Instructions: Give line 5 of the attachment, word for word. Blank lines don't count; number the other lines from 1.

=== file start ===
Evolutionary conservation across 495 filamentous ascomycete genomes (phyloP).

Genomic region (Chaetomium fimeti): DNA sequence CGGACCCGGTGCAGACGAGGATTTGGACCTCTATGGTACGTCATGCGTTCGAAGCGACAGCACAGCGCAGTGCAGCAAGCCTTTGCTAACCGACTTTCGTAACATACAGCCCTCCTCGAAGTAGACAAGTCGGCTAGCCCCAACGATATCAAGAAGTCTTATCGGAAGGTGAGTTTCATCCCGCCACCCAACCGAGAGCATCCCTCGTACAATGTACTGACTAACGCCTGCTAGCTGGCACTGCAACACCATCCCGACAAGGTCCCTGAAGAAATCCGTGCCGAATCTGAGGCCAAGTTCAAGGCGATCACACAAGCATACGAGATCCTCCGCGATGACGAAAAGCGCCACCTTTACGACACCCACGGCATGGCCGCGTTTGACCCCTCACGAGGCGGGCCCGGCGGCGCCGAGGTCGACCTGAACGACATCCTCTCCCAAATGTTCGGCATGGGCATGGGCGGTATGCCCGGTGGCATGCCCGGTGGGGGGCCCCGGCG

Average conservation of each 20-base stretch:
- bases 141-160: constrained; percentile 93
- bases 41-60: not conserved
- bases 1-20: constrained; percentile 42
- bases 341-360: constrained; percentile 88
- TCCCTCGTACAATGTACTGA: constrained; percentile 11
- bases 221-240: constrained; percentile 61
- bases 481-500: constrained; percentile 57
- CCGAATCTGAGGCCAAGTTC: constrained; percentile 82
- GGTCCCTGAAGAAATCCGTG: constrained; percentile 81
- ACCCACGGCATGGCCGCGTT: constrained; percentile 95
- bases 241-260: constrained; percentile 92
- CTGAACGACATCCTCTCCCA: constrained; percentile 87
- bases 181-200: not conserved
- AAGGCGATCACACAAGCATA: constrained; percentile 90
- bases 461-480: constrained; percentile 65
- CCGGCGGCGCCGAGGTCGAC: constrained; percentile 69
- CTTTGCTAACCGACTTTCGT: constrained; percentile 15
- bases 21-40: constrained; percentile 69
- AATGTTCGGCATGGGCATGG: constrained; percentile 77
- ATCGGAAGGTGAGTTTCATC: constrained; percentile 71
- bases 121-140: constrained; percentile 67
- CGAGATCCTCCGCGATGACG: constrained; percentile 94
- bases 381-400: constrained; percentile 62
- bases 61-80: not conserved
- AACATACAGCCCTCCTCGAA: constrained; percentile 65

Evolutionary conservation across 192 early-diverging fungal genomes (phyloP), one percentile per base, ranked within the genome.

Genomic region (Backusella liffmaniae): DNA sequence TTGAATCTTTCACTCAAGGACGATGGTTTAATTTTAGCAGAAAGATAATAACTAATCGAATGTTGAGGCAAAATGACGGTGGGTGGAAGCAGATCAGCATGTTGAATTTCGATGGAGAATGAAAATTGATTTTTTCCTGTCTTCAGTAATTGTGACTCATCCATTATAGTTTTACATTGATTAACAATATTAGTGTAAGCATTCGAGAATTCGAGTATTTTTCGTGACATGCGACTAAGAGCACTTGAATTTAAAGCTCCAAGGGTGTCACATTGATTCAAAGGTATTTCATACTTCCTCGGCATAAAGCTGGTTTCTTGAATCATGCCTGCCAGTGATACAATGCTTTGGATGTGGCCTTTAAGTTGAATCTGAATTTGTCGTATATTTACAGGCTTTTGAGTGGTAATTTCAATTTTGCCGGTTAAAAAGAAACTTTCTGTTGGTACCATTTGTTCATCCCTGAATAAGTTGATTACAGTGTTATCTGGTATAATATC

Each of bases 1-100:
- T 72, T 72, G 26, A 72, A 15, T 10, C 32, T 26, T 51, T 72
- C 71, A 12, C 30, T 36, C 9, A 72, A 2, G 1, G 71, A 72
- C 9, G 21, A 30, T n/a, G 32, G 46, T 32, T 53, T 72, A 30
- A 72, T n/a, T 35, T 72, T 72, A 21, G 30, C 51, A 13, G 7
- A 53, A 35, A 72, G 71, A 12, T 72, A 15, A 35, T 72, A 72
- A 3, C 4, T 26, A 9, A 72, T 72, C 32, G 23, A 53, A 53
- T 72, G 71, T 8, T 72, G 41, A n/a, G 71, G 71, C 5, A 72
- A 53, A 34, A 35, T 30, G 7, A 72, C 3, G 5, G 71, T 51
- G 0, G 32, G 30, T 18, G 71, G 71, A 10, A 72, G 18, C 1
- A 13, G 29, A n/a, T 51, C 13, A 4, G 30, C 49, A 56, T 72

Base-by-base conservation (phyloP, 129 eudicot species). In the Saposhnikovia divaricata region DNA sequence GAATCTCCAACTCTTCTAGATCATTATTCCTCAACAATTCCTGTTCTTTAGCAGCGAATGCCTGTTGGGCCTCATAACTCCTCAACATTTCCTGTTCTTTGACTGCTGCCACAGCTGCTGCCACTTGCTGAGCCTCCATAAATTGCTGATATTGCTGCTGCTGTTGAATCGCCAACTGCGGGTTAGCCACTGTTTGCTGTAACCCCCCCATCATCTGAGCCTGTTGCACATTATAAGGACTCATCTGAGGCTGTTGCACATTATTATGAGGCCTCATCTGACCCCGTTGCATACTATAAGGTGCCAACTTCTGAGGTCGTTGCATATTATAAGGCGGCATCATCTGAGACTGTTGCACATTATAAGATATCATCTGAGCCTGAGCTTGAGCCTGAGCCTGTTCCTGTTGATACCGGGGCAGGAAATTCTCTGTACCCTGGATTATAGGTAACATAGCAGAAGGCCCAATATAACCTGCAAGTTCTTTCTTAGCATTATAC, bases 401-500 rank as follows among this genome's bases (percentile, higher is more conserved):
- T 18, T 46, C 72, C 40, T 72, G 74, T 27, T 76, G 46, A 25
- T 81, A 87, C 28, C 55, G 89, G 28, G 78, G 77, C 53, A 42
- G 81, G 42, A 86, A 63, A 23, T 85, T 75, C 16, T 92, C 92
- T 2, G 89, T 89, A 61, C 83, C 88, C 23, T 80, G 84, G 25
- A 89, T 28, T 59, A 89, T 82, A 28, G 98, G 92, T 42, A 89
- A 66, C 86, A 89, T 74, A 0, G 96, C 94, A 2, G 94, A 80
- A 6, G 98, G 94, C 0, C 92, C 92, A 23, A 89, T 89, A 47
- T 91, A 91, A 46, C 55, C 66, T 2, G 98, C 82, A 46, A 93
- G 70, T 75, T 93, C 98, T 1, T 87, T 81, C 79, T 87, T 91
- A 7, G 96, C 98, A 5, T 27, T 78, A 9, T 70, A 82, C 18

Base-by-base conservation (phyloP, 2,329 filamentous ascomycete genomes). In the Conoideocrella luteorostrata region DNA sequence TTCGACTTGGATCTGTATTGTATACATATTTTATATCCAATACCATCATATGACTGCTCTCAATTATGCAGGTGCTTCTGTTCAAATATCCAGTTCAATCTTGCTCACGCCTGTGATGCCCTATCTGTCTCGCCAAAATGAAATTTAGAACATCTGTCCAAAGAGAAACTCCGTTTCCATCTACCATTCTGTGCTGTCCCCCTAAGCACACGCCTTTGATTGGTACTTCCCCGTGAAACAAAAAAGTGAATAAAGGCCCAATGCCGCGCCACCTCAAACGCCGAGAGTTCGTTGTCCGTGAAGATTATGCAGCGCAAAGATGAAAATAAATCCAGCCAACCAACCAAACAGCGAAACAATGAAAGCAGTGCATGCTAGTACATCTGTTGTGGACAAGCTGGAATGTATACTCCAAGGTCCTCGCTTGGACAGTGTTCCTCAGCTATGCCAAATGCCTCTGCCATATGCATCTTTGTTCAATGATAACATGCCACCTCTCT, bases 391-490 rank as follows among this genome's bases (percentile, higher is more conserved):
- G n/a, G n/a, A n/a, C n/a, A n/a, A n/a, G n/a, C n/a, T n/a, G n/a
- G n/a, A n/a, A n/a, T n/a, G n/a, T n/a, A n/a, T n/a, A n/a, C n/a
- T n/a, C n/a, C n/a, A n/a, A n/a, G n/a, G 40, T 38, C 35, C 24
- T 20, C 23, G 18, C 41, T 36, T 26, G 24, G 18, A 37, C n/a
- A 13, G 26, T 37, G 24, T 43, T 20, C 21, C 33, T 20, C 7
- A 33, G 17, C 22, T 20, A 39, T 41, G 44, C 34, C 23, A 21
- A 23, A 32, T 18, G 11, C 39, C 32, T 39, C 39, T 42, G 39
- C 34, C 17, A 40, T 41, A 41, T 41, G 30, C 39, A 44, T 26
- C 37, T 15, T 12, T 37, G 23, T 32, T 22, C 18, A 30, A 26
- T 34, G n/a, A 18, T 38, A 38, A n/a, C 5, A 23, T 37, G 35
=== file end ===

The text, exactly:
- bases 41-60: not conserved